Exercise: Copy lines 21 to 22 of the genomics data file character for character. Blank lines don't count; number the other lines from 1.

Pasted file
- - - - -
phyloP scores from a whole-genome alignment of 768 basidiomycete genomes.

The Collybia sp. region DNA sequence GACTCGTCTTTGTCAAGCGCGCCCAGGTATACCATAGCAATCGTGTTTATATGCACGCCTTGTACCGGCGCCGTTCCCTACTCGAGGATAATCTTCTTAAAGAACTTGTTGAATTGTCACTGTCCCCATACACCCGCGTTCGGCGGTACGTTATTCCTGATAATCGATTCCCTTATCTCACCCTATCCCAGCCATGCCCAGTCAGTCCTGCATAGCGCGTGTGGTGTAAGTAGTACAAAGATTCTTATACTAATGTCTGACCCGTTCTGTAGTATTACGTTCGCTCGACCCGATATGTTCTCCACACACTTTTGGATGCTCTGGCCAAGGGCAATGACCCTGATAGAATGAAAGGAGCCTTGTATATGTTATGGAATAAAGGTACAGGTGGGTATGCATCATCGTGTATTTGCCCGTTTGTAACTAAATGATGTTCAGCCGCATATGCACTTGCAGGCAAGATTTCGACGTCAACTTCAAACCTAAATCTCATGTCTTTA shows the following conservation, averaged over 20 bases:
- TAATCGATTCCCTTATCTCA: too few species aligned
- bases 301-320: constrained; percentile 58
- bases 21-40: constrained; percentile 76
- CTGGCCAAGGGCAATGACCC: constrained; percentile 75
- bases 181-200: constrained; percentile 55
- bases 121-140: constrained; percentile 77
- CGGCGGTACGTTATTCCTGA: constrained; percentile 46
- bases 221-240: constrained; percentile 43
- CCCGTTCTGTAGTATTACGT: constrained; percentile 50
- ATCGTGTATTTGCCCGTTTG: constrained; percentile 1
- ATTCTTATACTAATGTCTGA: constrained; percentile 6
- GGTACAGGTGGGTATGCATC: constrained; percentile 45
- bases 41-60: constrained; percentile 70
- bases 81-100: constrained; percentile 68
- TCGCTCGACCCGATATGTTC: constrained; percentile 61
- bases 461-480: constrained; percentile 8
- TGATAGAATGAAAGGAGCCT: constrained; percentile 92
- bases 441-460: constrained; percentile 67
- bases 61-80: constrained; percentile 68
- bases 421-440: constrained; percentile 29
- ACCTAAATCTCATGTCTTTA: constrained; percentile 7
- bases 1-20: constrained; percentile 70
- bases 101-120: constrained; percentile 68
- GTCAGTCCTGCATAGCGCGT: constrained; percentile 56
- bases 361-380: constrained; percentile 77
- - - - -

- bases 61-80: constrained; percentile 68
- bases 421-440: constrained; percentile 29